FOR THE DAILY SOUTHERNER
Ruth Augusta Nelson Badgett Smith was born April 4, 1928 to Harry Nelson and Eunice Bess Nelson. She was the youngest of three sisters and 2nd youngest among eight brothers, Harry, Myron, Donald, Frank, Raymond, Norman, Jerry, and Kenneth.
Ruth attended school in Riverhead and graduated from Riverhead High School in Long Island, N.Y. While in high school she was very active in clubs including women's basketball. Following graduation, she became a dedicated apprentice to Mrs. Rose Booker on Flanders Road, where she began her career as an accomplished beautician. During this time, Ruth met, fell in love with and married William Adam Badgett of Great Neck, N.Y. in 1950. The couple had one son, Dr. David Badgett of Tarboro, NC. After the death of William Badgett in 1972, Ruth married her first childhood sweetheart, James W. Smith, Sr. of the Shinnecock nation in 1975. She and her husband, known affectionately as “Dutch,” lived happily for 35 years, until his death in 2010.
From 1952 to 2007, she owned and operated Ruthie’s Beauty Shop, located on Ludlam Avenue in Riverhead. The salon was a neighborhood gathering place and was frequently alive with laughter, playful gossip or hard-won advice. Ruthie – as she was known to friends and customers – mentored numerous young women in her art, as well as the fundamentals of running a thriving business. One would be foolish to mistake her generosity for weakness though. Ruthie set a high bar for her own life’s work and expected the best out of others, often equipping them with the tools and support to reach that potential. She was very proud of the fact that she led her salon as a successful Riverhead institution for more than 50 years. The ingredients for her success included an unflappable work ethic, a commitment to serving others, and an extraordinary business savvy.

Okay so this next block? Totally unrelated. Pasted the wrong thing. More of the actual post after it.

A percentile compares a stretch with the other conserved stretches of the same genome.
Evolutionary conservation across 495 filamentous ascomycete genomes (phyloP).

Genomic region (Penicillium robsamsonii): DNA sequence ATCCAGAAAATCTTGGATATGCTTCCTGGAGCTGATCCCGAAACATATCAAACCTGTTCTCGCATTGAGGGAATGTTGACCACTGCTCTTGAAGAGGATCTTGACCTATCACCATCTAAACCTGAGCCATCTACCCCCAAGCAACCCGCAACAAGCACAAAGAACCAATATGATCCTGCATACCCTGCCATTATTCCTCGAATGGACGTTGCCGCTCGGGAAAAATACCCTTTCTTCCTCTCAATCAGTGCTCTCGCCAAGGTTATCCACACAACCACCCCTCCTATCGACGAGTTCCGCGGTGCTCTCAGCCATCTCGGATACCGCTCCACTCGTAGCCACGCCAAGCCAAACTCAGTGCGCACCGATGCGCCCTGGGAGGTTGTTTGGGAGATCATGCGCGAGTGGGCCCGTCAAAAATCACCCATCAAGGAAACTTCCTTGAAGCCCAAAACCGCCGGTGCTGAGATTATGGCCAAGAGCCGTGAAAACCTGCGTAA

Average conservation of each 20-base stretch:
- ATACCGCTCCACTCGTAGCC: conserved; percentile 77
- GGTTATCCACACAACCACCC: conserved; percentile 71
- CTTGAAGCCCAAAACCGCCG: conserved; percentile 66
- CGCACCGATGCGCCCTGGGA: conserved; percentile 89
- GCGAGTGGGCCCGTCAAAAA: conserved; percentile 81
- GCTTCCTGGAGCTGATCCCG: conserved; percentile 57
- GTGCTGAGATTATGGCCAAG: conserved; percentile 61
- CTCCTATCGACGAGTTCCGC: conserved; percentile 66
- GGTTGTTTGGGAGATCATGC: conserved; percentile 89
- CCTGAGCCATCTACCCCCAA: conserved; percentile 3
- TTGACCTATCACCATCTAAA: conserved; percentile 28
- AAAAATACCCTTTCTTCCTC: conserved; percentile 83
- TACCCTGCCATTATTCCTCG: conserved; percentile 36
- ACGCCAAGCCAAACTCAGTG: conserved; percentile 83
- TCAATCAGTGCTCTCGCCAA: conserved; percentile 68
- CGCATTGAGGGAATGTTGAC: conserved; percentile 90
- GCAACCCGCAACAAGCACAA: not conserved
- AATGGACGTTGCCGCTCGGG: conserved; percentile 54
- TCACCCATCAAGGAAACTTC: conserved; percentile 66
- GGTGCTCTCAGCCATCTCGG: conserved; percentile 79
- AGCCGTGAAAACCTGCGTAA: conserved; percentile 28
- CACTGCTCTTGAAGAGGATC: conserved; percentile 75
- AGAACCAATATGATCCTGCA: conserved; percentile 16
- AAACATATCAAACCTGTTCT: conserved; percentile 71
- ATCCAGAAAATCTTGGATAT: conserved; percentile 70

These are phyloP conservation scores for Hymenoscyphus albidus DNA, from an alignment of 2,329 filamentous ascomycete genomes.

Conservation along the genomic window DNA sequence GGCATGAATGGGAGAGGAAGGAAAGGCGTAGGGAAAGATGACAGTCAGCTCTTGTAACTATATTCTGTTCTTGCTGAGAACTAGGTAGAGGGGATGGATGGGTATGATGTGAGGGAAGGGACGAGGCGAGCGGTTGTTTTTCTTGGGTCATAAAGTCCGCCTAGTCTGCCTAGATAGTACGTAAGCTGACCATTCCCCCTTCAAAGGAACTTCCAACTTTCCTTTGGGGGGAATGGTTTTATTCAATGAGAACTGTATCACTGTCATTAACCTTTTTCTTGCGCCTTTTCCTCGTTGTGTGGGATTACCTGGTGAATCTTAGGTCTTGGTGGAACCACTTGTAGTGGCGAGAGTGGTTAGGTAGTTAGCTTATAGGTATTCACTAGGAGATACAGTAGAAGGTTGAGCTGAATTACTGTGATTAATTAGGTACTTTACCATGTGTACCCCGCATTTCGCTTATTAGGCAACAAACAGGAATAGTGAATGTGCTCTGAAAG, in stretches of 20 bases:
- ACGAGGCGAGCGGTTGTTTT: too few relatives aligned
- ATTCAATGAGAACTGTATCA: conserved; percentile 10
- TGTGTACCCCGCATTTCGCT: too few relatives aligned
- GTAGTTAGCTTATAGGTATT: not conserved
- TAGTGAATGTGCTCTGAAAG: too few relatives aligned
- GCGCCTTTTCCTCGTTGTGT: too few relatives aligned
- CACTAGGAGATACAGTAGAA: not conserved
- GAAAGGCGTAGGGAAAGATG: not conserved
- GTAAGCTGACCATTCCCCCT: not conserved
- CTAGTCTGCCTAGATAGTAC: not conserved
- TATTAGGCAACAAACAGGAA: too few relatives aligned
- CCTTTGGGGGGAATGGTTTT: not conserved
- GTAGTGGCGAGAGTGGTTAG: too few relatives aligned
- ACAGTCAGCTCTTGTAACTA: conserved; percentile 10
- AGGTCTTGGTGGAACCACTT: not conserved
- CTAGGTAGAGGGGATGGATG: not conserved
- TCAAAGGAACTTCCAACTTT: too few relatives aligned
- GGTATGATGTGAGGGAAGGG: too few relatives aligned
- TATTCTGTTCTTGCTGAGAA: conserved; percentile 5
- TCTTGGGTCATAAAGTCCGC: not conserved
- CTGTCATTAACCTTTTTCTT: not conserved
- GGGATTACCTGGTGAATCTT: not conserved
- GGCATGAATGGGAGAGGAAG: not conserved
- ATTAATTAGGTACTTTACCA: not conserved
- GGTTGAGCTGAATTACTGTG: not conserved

Ruthie stayed very active throughout her life with riding her bike, exercising, operating her business, and raising her only son David. She never turned down a request for assistance and proactively sought to support friends, family or community members. Ruthie would spend time visiting the elderly or others that were sometimes overlooked. She would also offer her services free of charge for those who were in need and contributed her time to Seay Memorial Chapel frequently. Even though she was in constant motion, Ruthie always managed to find time to shoot a few hoops with her son after work or during a small break.
Ruthie cared deeply for her family and raised or trained many of her nieces and nephews over the course of her life. She worked very hard instilling the values of hard work, education, and doing for self - finding small jobs for young people to contribute back to the community. Ruthie seldom missed an opportunity to stop the car and speak to young people when she saw them on the street. As an avid reader, she was usually imparting some wisdom to the youth - and didn't care if they weren't quite ready to hear it at the time. Ruthie was a stalwart for individuals especially women to empower themselves with education and/or a trade - which could lead to their own business. "Educate a woman and you educate a family" was one of her typical sayings.
She was a proud wife and mother. Both her husbands, William and Dutch, and her son David, served honorably as veterans of foreign wars, and the US Army respectively. Ruthie lived a life of service that was a testament to her Christian faith. She was a lifetime member of the Woman’s Home and Overseas Missionary Society of the African Methodist Episcopal Zion Church. She was a lifelong member of Goodwill AME Church, where she sang in the choir, taught Sunday school, and served on the Steward Board. "I wish I could get more of these kids into the church" she would say often. Ruthie was a whiz at finding the right catchy saying for any situation. She would laugh at her self if she messed up the moral of the saying, but would then retell the saying in the way it had been intended. During the Christmas holidays she would recite an animated version of the "Night Before Christmas," which she knew in its entirety. Ruthie had a beautiful voice and enjoyed singing in the choir. She would sometimes treat friends or even strangers to an impromptu performance of a favorite hymn or her rendition of “Misty.” She loved to travel and often visited David in North Carolina or friends in California. Ruthie and Dutch also vacationed in the Bahamas and Puerto Rico.
She is survived by her son David, and countless nephews, nieces and friends on whom she poured out her selfless affection and support.